In light of the flexible standards allowed under human right due diligence laws such as the French corporate duty of vigilance law, the ability to invoke it as a defense to liability raises a number of concerns. First, when there is a procedural focus, how is compliance measured? Moreover, does conducting due diligence create a rebuttable presumption of no liability?

The procedural standard means that different companies will come up with different ways to conduct human rights due diligence, resulting in challenges when courts are asked to evaluate them. In the face of many diverse due diligence plans, compliance should be evaluated based on whether the company acted in good faith in designing human rights due diligence procedures that would reasonably identify and remedy potential violations. If the court determines that a company acted in good faith with the interest of rights-holders in mind, and created a monitoring and evaluation system that would reasonably detect and remedy any potential human rights violations, then violations that occur nonetheless would fairly fall outside the scope of liability.4 By focusing on the adequacy of the procedure adopted by the company, courts are able to determine whether the goals of the law were achieved while still allowing for flexible approaches to due diligence. Although under this approach some unforeseeable human rights abuses would unfortunately fall outside the scope of liability, if a company conducts a good faith analysis of the potential risks and undertakes reasonable steps to remedy them, they will not be unduly burdened by certain unavoidable consequences of engaging in business.

By treating human rights due diligence as creating a rebuttable presumption against liability, courts would place the burden on the plaintiff to show that human rights due diligence was conducted in bad faith or was inadequate in light of a particular context. Although the plaintiff generally bears the burden of proof in civil lawsuits, in the context of human rights due diligence, the imbalance in access to information about a business’ internal procedures creates a strong argument in favor of tipping the balance toward the plaintiff, and requiring the company to prove that its human rights due diligence procedure was adequate given the circumstances. Conversely, a company that engaged in due diligence should be able to rely on its due diligence process for protection, and thus the argument that the plaintiff must demonstrate a defect in the due diligence plan is also persuasive. Ultimately, States must decide which approach to take based on which policy objectives they deem most important.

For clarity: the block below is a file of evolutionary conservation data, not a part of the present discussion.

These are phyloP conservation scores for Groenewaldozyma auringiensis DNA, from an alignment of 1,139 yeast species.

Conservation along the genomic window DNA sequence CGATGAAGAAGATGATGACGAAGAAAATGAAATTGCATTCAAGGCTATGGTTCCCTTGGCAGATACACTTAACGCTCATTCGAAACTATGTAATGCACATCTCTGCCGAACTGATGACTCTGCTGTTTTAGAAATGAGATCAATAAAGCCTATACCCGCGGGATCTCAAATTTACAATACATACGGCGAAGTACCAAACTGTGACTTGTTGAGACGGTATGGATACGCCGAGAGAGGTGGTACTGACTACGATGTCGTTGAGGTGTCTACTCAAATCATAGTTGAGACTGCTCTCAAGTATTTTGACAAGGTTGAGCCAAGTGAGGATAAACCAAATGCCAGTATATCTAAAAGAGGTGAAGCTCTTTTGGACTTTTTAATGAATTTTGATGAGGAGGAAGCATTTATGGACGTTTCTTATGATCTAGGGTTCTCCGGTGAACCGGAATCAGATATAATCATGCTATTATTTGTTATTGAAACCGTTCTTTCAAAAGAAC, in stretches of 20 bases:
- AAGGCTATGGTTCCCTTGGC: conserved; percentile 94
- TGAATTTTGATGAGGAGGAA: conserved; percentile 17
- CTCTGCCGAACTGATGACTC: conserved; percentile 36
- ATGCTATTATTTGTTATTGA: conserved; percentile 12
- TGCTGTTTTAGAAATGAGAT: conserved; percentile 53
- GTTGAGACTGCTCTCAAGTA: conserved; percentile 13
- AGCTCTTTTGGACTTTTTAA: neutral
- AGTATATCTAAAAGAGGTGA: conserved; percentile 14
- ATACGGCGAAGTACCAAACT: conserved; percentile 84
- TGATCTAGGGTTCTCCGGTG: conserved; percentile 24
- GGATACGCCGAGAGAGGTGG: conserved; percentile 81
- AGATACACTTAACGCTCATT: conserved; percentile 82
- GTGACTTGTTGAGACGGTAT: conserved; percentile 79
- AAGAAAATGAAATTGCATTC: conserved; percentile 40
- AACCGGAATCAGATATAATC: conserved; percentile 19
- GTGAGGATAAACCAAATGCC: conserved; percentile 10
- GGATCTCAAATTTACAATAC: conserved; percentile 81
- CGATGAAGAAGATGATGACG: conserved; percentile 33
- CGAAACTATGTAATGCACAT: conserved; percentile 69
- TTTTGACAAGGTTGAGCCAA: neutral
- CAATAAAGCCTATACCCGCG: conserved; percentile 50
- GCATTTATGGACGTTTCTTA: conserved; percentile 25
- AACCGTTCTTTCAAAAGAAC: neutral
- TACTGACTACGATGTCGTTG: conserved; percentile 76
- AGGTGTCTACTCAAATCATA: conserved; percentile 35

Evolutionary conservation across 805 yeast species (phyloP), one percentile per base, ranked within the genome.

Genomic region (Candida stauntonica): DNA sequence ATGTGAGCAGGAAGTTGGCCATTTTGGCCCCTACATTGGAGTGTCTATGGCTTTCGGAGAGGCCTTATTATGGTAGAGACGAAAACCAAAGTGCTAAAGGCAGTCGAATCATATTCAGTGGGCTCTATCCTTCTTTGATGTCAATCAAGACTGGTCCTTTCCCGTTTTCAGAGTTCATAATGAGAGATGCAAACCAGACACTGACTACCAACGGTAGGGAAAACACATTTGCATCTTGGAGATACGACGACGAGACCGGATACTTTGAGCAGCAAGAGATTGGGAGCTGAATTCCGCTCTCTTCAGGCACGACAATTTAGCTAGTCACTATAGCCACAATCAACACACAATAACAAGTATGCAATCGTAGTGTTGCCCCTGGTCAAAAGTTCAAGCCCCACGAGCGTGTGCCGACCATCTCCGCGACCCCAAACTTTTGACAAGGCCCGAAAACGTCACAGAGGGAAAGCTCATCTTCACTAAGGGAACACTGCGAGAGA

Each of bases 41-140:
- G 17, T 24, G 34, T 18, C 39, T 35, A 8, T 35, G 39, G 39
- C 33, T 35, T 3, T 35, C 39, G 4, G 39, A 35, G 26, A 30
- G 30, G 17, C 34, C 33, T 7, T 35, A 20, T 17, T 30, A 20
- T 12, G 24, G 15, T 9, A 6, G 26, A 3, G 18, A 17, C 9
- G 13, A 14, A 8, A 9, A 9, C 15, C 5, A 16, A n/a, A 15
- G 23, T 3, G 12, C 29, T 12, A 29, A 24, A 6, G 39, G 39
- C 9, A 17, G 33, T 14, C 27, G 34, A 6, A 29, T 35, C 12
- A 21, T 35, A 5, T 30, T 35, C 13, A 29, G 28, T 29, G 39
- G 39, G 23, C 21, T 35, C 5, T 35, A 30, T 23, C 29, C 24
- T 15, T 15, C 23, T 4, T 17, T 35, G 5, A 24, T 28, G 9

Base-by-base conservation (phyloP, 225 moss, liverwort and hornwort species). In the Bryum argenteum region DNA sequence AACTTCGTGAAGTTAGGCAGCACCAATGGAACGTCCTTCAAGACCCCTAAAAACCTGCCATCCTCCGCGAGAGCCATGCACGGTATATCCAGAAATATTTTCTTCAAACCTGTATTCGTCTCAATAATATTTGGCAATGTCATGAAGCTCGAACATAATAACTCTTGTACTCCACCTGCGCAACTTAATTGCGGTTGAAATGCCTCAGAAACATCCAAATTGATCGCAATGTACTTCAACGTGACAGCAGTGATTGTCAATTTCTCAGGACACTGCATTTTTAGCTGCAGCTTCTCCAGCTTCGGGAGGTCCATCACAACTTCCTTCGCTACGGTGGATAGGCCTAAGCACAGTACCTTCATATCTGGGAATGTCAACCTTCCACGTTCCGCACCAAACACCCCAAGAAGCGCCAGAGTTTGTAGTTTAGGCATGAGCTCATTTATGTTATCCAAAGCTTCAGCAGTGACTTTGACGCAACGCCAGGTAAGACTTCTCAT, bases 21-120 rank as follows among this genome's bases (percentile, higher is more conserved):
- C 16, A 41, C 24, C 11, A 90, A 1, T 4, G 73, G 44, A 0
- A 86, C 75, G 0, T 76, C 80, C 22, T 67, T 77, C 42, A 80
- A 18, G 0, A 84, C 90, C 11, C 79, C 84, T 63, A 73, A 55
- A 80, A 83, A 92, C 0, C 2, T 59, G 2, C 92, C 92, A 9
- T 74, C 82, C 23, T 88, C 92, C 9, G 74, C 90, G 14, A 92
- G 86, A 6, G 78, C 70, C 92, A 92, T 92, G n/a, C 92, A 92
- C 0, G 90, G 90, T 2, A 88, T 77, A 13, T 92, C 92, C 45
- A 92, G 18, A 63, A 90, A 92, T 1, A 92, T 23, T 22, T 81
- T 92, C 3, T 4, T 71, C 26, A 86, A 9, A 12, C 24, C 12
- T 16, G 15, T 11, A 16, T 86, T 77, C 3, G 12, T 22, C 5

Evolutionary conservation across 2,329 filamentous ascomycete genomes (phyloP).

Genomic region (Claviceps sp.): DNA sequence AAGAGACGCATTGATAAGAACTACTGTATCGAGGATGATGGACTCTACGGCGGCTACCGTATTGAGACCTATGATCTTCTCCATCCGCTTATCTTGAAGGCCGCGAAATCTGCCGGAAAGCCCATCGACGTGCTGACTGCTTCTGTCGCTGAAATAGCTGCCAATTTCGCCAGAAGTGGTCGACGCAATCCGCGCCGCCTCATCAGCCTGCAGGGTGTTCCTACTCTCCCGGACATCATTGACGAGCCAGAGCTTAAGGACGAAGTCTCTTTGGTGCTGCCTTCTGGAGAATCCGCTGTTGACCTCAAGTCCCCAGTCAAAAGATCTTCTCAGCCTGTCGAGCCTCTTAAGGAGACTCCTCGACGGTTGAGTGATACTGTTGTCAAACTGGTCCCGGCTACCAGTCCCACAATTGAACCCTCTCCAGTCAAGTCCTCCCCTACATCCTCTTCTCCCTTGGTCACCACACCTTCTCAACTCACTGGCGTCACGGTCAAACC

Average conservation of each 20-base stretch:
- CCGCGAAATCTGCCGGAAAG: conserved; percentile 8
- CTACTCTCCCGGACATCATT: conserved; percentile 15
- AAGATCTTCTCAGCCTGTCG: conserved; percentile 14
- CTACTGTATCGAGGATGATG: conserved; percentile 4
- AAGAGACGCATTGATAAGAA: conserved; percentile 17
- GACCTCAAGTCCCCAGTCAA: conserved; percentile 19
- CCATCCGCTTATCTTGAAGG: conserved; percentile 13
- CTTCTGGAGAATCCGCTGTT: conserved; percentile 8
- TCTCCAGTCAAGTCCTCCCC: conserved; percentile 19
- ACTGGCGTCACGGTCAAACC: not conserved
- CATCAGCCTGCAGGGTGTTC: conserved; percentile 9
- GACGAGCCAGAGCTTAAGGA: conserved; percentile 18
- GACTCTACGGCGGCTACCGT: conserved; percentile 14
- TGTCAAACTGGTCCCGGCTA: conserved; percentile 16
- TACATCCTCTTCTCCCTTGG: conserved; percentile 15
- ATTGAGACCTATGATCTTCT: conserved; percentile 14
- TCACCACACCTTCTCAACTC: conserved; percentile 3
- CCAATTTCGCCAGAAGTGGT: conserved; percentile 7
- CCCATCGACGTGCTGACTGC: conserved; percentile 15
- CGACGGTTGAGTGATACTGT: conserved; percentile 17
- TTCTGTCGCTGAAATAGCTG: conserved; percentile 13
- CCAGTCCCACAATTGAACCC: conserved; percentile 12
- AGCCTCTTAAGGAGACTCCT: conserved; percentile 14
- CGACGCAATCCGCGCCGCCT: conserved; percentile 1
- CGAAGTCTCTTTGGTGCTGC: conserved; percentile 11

As international economic actors increasingly expand their scope and power globally, the institutional underpinnings necessary to monitor and regulate their human rights impact have not kept pace, but human rights due diligence laws hold the promise of turning ideals into legal requirements. As the French corporate duty of vigilance law shows, an effective human rights due diligence law must strike the balance between flexibility and specificity. Legally mandated human rights due diligence not only imposes binding obligation on companies, it also allows them to invoke due diligence as a defense to liability. Because of the highly subjective nature of due diligence laws focusing on procedural rather than substantive aspects, courts must take care evaluate the good faith behavior of the company in light of the specific context of their business.


  1. 2011 United Nations Guiding Principles on Business and Human Rights, Principle 15.
  2. 2011 United Nations Guiding Principles on Business and Human Rights, Principle 25.
  3. LOI n° 2017-399 du 27 mars 2017 relative au devoir de vigilance des sociétés mères et des entreprises donneuses d'ordre.
  4. Unless the State decided to pursue a strict liability regime, a proposition that is highly unlikely given the scope of the reach of human rights due diligence, which should extend to the subsidiaries and along the supply chain.